New Delhi: Former prime minister Manmohan Singh has criticised the Bharatiya Janata Party government at the centre for its economic policies, saying it has not been able to benefit from falling oil prices and "fortuitous circumstances" to boost the rate of investment in the country.
"The economy is not in as good a shape as it could be, despite the fact that the situation today is much more favourable than it was when we, the Congress-led UPA, were in government," Manmohan Singh said in an interview to the weekly India Today.
This was his first wide-ranging interview since he demitted office after the Congress-led government he presided over for 10 years was voted out of power in 2014 general elections.
He told the magazine that the shrinking of the economy was worrying him as “the government is not able to get its act together to persuade the business community to take advantage”.
Manmohan Singh said oil prices had at the time (when the Congress was on power) gone up to $150 a barrel. "Today, they are close to $30 a barrel. This has significantly helped India's balance of payments, the current account deficit has come down.”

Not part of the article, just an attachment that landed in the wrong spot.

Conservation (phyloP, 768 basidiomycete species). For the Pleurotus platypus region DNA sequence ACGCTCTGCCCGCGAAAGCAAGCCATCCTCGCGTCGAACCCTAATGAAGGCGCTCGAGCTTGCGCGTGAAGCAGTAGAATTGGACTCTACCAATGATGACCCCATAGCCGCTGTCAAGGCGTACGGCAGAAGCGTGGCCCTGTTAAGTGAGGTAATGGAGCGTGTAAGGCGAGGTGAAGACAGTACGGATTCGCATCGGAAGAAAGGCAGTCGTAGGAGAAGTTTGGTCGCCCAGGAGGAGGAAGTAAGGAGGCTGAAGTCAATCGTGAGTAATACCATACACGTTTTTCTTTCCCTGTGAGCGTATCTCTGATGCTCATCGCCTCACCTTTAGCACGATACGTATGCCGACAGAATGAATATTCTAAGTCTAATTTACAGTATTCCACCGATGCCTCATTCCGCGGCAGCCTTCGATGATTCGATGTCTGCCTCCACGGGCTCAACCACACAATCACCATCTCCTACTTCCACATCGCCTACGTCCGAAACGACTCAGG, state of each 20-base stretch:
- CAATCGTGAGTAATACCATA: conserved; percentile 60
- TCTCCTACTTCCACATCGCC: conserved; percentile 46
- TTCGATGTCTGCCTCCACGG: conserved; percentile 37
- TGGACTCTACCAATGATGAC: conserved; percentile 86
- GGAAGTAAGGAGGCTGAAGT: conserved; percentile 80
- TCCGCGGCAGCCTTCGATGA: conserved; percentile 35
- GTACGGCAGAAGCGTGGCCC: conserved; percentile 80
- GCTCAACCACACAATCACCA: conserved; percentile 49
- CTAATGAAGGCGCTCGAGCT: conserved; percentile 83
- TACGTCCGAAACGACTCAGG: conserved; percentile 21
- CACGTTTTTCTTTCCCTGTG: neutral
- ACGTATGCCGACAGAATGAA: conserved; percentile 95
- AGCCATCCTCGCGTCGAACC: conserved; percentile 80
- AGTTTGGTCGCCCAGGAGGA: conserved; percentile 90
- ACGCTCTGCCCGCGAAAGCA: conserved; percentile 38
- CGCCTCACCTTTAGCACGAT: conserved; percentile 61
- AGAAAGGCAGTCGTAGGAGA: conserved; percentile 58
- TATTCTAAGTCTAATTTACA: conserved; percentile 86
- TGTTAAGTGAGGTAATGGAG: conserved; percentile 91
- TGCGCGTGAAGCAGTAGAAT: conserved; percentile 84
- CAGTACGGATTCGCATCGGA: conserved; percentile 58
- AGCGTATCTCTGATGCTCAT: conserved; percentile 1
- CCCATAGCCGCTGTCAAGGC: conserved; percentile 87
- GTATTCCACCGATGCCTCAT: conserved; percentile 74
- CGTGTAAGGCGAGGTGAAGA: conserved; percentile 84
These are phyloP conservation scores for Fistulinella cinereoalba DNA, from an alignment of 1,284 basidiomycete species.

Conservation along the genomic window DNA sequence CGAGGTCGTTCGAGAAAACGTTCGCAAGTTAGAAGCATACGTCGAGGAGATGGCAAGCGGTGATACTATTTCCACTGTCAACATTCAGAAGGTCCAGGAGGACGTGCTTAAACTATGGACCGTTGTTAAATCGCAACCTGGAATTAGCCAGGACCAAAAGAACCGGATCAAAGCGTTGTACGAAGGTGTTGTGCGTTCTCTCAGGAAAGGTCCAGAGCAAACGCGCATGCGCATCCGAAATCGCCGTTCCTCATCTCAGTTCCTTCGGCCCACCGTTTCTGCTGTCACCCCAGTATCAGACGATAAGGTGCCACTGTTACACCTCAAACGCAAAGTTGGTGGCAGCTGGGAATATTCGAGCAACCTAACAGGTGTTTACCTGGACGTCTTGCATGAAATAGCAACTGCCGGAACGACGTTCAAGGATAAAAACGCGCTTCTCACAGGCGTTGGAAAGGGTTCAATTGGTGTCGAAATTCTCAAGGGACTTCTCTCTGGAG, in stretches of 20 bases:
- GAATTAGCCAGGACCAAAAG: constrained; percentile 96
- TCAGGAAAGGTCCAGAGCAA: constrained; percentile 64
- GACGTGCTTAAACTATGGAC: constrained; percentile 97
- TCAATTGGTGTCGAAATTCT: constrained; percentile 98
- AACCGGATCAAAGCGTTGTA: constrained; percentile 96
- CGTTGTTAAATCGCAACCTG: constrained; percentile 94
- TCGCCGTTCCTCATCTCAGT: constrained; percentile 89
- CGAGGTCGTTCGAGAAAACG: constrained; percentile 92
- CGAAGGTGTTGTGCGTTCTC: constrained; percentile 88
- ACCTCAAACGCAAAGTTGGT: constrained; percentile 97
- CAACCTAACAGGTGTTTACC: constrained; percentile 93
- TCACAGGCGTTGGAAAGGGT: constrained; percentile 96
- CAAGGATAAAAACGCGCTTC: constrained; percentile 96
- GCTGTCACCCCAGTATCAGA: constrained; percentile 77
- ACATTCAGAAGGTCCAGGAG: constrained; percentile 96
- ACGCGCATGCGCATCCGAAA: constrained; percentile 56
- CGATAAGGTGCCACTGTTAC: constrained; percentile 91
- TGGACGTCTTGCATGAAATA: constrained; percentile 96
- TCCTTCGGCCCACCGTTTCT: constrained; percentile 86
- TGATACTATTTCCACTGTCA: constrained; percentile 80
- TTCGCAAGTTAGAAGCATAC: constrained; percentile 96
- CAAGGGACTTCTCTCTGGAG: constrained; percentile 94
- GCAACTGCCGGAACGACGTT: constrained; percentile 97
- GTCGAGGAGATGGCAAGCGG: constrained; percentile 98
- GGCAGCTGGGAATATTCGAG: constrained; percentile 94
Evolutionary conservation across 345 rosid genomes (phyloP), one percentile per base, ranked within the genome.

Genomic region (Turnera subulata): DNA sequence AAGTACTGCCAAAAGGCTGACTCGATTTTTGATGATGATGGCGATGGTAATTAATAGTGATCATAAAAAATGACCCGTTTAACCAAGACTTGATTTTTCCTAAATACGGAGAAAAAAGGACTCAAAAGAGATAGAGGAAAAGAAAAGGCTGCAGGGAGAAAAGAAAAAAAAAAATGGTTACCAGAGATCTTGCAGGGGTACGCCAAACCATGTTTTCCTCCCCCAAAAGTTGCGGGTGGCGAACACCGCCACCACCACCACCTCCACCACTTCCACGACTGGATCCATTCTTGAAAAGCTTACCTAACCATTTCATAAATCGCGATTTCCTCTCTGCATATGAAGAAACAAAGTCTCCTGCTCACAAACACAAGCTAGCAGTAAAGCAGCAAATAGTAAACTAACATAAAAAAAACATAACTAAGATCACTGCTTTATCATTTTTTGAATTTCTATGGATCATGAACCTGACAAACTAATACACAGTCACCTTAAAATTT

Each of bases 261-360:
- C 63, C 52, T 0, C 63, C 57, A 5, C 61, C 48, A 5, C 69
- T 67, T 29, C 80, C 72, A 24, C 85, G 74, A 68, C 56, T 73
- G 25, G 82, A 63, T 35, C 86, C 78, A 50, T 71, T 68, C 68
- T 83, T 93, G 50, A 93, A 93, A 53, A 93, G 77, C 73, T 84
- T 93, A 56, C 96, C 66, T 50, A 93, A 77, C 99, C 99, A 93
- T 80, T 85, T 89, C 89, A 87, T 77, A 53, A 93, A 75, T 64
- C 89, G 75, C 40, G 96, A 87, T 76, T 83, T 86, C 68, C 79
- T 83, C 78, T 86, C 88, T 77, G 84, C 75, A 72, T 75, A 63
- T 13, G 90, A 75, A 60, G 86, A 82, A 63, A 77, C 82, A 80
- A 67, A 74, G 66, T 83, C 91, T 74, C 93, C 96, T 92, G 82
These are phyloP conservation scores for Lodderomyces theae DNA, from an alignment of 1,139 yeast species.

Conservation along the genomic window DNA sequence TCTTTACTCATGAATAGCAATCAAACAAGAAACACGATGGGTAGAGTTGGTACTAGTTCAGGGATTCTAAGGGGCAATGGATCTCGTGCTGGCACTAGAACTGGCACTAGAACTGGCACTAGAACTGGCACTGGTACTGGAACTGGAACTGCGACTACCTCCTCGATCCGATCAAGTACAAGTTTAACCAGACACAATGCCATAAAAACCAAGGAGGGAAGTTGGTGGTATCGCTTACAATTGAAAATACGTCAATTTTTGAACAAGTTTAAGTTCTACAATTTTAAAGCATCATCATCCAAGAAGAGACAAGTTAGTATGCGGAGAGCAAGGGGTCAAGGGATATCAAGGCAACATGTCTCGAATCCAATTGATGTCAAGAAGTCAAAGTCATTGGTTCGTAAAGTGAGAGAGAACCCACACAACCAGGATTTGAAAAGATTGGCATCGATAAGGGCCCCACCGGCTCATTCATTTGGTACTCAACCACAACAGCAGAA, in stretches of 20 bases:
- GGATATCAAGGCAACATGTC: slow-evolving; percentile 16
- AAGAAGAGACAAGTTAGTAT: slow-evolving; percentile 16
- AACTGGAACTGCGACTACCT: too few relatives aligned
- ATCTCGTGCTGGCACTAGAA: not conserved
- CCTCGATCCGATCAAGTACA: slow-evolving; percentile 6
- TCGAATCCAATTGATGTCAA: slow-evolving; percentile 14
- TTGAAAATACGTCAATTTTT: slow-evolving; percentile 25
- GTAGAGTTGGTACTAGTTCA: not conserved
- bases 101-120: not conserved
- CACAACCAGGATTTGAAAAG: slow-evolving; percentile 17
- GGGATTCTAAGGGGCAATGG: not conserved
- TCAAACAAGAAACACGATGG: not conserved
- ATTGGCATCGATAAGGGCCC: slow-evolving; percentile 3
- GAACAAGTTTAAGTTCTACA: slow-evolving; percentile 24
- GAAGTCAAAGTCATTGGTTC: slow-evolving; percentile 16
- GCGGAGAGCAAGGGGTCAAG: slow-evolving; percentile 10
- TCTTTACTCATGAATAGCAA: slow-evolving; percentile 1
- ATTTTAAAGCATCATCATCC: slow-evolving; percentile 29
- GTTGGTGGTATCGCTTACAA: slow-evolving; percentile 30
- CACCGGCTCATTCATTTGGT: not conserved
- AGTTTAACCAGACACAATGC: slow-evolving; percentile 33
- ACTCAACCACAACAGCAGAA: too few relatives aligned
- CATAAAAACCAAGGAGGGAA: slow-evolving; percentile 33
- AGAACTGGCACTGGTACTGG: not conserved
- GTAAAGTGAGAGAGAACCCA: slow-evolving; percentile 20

It has also helped the government reduce its fiscal deficit, he said. "In the hands of a purposeful government, this could be an opportunity to step up investment in the economy in a big way.”
The former prime minister pointed out that the rate of investment in India now was “as low as 32 percent” – down three percent from 35 when the Congress was at the peak of its power.
“Yes, it did come down in the last two years of our government but as I said, we had the disadvantage of a sharp hike in oil prices which is not there today.”
He said in all this, India was “obviously missing an opportunity" because the country was a net importer of commodities and needed to benefit from low commodity prices.
“It helps the balance of payments. It helps the control of inflation as well as the fiscal deficit.” Manmohan Singh, who faced criticism over his purported silence when his ministers were accused of widespread graft during his rule, said the incumbent government was facing a “crisis of confidence”.
“People don't believe the government. When they go and call on the ministers, they say the right things, but when they come out, all of them say that nothing much has changed.”
He said that it also happened because of a “growing view” that the BJP has not delivered “in areas in which it had made huge promises”.
“The PM (Modi) talks about 'vikas' but in the growth rate, there is no significant difference from when we left power. In our last year, the growth rate was 6.9 percent while the latest figures today show that it is hovering around 7-7.2 per cent."
"So, despite the significant improvement in the balance of payments, the economy is not moving forward which was the aspiration and for which the government had made promises,” the former prime minister said.